China, North Korea Among Asia’s Worst Culprits for Torture: Report

By Rachel Vandenbrink
china-torture-protest-2011.jpg Activists in Hong Kong protest methods used by Chinese state security police, August 2011.

China and North Korea are among the Asia-Pacific region’s worst culprits for torture, according to a new report by rights group Amnesty International which also sees many other countries in the region failing to meet obligations to protect against and punish the horrific abuse.

A poll by the group revealed that 30 years after the Convention Against Torture was adopted by the U.N., almost half of the world’s population still does not feel safe from torture and other forms of ill treatment used “as a favored tool by the forces of repression.”

Amnesty, which released the report for the launch of a global “Stop Torture” campaign, said it had recorded incidents of torture in 141 countries in the past five years, including in 79 of the 155 signatories to the convention.

The group’s 21-country poll of 20,000 people found that 44 percent feared they would be abused if taken into custody.

“Torture is not just alive and well—it is flourishing in many parts of the world,” Amnesty International’s Secretary General Salil Shetty said in a statement for the launch.

“As more governments seek to justify torture in the name of national security, the steady progress made in this field over the last thirty years is being eroded,” he said.

“Governments around the world are two-faced on torture—prohibiting it in law, but facilitating it in practice.”

'Missing the mark'

In the Asia-Pacific region, many countries are “widely missing the mark” on preventing and punishing torture, Amnesty’s report said.

Some of the world’s most appalling cases of torture can likely be found in prison camps in North Korea, where hundreds of thousands of people are held in “extremely inhuman” conditions, the report said.

In China, authorities torture detainees to extract forced confessions and punish activists for their human rights work by denying them medical treatment, the report said, citing the case of activist Cao Shunli who died of organ failure in March.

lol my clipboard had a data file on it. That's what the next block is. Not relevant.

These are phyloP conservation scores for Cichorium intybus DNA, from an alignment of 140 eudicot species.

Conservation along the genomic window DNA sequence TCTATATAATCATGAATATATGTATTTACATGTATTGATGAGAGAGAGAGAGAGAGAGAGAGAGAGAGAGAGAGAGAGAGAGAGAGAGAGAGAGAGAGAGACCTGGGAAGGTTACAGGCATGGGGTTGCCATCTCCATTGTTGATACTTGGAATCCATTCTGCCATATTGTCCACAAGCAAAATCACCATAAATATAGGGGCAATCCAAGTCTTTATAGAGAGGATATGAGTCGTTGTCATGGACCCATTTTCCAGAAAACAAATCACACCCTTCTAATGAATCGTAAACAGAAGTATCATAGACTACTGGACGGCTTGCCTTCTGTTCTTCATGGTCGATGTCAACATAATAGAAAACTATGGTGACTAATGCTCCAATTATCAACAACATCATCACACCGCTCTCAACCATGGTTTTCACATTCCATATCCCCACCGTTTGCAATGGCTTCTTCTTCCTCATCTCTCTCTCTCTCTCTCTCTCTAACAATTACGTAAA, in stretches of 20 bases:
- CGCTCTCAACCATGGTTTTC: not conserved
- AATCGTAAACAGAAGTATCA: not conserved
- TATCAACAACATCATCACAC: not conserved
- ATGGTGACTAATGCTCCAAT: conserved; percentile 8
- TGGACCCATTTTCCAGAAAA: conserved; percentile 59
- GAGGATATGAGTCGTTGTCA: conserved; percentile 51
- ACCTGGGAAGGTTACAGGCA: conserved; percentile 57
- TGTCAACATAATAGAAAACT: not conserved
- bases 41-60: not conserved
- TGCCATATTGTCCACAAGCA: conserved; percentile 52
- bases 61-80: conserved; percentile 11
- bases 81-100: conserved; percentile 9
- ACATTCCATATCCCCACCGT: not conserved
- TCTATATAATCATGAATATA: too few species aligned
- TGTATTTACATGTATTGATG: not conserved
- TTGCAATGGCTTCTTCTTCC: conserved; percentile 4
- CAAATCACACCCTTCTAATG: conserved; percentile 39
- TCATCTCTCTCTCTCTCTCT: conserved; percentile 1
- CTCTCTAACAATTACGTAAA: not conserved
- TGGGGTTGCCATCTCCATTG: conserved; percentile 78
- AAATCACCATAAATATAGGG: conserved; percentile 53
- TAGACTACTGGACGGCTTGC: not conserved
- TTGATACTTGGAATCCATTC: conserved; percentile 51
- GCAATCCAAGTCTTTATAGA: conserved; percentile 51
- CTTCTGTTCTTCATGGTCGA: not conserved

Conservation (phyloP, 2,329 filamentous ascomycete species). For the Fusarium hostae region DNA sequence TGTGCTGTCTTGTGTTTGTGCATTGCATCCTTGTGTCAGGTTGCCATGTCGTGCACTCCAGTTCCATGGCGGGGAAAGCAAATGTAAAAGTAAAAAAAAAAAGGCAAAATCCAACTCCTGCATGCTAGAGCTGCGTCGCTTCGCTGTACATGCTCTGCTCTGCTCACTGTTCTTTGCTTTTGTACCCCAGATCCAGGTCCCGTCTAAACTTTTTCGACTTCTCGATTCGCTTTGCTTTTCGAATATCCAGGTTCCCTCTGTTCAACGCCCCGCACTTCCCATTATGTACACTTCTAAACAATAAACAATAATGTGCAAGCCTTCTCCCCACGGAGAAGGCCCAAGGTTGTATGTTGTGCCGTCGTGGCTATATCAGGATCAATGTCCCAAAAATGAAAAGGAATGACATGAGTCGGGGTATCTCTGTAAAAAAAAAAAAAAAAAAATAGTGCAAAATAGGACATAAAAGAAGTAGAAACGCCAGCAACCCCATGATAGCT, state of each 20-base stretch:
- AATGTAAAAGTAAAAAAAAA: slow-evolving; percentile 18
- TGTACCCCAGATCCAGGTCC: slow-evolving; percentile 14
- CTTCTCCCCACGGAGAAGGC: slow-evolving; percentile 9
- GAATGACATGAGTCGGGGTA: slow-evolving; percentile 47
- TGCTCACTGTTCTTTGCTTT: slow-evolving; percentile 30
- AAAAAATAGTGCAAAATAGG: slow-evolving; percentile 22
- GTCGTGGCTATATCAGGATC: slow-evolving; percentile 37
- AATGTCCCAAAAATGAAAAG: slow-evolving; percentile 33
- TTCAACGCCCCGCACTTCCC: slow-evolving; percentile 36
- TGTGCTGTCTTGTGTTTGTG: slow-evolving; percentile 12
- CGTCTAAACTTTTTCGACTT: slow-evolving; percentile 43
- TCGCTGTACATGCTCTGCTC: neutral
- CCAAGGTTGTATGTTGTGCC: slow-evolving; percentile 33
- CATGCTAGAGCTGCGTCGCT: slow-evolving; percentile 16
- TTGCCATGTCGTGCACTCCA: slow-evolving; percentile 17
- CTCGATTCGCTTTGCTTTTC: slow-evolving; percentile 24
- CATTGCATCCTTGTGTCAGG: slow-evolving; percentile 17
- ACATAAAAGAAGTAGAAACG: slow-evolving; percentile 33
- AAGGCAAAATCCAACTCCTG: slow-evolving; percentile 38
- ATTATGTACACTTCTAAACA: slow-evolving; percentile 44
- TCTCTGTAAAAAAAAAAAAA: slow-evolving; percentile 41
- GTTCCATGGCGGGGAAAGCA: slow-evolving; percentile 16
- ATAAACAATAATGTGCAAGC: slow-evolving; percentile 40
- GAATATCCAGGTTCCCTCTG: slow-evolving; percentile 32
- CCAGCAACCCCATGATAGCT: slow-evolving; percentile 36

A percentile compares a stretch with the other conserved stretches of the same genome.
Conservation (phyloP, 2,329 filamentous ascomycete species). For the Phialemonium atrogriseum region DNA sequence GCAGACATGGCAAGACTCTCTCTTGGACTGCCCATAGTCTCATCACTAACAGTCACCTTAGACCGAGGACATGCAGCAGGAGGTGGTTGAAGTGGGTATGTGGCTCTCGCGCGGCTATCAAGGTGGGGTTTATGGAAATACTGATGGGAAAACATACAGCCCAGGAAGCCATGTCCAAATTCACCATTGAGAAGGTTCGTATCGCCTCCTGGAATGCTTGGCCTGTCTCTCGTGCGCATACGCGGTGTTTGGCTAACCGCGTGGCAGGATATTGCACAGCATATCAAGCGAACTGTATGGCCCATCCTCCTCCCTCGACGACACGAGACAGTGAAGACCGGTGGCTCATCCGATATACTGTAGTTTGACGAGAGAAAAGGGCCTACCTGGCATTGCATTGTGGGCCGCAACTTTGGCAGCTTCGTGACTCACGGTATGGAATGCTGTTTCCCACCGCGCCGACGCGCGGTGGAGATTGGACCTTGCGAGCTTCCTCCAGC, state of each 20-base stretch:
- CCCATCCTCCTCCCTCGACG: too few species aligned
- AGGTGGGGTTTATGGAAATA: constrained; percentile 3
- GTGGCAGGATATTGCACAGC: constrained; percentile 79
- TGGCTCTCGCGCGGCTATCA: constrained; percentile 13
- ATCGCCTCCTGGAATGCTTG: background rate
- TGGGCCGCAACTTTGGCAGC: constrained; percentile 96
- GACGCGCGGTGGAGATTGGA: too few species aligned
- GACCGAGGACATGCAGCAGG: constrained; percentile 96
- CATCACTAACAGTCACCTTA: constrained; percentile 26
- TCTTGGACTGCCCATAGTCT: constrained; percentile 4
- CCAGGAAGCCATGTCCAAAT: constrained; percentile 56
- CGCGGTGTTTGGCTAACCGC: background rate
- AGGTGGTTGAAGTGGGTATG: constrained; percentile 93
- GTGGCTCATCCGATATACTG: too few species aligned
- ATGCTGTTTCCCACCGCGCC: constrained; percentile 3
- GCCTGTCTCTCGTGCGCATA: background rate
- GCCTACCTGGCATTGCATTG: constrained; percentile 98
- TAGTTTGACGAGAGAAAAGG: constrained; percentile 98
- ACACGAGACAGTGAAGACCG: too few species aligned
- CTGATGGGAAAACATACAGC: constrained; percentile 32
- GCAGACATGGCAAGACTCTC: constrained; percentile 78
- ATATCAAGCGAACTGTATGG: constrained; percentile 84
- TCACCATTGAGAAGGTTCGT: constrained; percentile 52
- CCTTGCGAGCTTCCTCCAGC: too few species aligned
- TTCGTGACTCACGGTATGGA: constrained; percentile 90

Chinese individuals continue to be arbitrarily detained in brutal conditions despite the official abolition of the country’s “re-education through labor system” last year, which produced changes that were largely only “cosmetic,” it said.

In Vietnam, dozens of activists are held in “extremely harsh conditions” to prevent them from promoting human rights, with some of them beaten, denied adequate food and health care, and held in isolation, the report said.  

Police forces in Myanmar and a host of other countries in the region are known to torture individuals during interrogation and pre-trial detention to obtain forced confessions, sometimes to the point of death, it said.

“Lack of justice on cases of torture and ill-treatment is the rule across the Asia-Pacific region,” it said.  

Clear rules wanted

Amnesty said not enough progress has been made on preventing and punishing torture worldwide in the three decades since the U.N. adopted the Convention Against Torture in 1984, pointing to a need for clear rules against the practice.

“The pervasive and pernicious nature of this abuse demonstrates that a global ban is not enough,” Shetty said in the report.

“Our worldwide poll also shows that the overwhelming majority of people want clear rules against torture.”

Amnesty said its poll found global public opinion is in favor of international rules against torture, citing 82 percent of respondents in its survey who said they believed “clear rules” are “crucial” because any use of torture is immoral and weakens international human rights.

But more than a third of respondents said they believe torture is sometimes necessary and acceptable to gain information that may protect the public.

“Overall, we can see broad global support amongst the public for action to prevent torture,” said Caroline Holme, director at GlobeScan, the company that conducted the survey.

Fear of torture

The survey found that fear of torture was highest in Brazil and Mexico and lowest in the UK, Australia, and Canada, of the countries polled.

In China—one of a handful of Asian countries in the survey—72 percent of respondents said they would feel safe from torture if taken into custody, while a quarter disagreed.

Seventy-four percent of Chinese respondents said they felt torture was sometimes justified—one of the highest rates in the survey alongside India.

Amnesty called on governments around the world to implement protective mechanisms including proper medical examinations, prompt access to lawyers, independent checks on places of detention, independent and effective investigations of torture allegations, and the prosecution of suspects and proper redress for victims.

The group won the Nobel Peace prize in 1977 largely because of its work fighting against torture, and the new two-year campaign is an attempt to revisit one of its core issues.

The campaign focuses on five countries where torture is a particular problem and where the group believes it can have the most impact: Mexico, the Philippines, Morocco and Western Sahara, Nigeria, and Uzbekistan.


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